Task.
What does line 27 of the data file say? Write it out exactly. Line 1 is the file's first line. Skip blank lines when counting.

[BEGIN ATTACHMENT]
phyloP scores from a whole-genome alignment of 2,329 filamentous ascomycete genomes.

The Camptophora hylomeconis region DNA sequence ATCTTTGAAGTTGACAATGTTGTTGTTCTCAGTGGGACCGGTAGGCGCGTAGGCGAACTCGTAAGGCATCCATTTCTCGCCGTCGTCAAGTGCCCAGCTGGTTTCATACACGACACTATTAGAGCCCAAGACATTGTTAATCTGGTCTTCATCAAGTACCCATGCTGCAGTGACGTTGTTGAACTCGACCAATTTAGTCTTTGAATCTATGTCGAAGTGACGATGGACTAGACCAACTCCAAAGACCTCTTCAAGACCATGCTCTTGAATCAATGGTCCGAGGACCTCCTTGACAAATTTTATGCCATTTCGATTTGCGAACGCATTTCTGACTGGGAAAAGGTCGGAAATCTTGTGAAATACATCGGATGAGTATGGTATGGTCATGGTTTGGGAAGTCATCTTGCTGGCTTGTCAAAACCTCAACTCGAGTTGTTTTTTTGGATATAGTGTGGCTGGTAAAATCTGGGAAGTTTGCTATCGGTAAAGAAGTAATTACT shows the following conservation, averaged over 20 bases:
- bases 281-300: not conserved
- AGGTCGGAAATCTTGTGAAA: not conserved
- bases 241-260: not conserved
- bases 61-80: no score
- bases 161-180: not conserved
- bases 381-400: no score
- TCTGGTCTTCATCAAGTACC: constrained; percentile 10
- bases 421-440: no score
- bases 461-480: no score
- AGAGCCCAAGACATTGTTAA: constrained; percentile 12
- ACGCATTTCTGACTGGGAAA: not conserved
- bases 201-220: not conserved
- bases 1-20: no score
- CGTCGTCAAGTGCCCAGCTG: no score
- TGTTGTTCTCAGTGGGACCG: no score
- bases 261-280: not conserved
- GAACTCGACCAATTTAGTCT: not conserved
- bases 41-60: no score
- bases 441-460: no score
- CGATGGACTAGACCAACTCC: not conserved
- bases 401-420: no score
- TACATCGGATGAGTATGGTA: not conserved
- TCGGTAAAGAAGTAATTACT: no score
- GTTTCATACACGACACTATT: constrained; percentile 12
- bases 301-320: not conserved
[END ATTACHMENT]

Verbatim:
- bases 301-320: not conserved